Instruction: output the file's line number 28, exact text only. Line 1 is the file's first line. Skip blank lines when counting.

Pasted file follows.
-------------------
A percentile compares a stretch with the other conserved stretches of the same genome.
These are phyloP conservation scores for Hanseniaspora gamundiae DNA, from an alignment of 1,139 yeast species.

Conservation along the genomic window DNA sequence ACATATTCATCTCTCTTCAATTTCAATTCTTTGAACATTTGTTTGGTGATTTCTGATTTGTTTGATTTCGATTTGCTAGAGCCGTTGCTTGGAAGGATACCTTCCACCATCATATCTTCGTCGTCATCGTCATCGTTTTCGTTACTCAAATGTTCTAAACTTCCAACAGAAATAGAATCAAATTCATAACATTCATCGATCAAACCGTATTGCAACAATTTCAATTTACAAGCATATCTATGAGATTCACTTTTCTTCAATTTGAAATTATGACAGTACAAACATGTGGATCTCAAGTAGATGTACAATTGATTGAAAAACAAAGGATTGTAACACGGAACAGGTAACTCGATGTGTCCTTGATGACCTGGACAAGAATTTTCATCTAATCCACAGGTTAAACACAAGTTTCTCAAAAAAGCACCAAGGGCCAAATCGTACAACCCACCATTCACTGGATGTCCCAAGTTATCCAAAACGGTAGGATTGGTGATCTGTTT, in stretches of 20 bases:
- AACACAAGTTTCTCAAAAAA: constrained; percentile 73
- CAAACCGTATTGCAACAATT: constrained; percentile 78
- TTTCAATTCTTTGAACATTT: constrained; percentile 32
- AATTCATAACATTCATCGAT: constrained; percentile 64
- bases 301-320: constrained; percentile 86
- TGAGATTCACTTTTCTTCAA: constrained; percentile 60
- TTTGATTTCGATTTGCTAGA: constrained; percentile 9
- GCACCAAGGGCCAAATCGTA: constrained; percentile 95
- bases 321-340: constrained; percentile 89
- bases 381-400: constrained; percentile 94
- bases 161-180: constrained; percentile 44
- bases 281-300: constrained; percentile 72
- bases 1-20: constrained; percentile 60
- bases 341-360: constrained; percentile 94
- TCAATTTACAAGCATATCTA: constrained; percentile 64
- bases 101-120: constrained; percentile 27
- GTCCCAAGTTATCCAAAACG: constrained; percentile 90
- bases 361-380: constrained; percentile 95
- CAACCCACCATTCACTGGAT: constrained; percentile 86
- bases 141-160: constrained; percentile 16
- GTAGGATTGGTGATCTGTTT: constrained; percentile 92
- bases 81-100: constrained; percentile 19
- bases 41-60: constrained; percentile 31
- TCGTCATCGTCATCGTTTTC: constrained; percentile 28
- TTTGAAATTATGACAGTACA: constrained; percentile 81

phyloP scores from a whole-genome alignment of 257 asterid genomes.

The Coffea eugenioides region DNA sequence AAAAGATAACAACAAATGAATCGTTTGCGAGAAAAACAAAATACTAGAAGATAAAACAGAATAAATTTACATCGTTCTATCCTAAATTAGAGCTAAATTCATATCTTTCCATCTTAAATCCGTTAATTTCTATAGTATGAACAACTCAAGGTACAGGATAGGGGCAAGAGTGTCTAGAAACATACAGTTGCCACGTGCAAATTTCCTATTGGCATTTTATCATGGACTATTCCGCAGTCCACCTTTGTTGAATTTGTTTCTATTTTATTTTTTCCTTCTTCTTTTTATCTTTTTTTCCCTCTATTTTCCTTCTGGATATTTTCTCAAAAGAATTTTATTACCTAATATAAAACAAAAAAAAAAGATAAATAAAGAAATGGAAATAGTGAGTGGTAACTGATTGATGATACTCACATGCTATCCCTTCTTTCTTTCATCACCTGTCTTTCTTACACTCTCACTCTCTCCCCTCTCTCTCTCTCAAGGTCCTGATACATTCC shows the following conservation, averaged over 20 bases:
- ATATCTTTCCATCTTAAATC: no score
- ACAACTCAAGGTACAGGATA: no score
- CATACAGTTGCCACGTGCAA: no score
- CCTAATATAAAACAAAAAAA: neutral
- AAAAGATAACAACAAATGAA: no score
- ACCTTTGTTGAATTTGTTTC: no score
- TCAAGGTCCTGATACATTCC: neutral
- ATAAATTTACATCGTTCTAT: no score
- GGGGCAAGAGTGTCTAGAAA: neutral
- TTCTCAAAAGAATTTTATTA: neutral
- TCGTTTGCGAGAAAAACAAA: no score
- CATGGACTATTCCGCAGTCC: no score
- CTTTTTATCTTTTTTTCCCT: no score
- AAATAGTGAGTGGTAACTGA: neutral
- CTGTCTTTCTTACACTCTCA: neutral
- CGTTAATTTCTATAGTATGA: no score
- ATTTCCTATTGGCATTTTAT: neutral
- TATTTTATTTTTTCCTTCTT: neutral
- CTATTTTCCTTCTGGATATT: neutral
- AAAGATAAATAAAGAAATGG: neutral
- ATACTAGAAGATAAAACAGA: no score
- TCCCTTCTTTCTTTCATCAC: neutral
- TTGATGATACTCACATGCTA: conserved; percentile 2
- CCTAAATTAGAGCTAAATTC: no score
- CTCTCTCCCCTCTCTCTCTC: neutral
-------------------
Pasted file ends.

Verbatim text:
- TTTGAAATTATGACAGTACA: constrained; percentile 81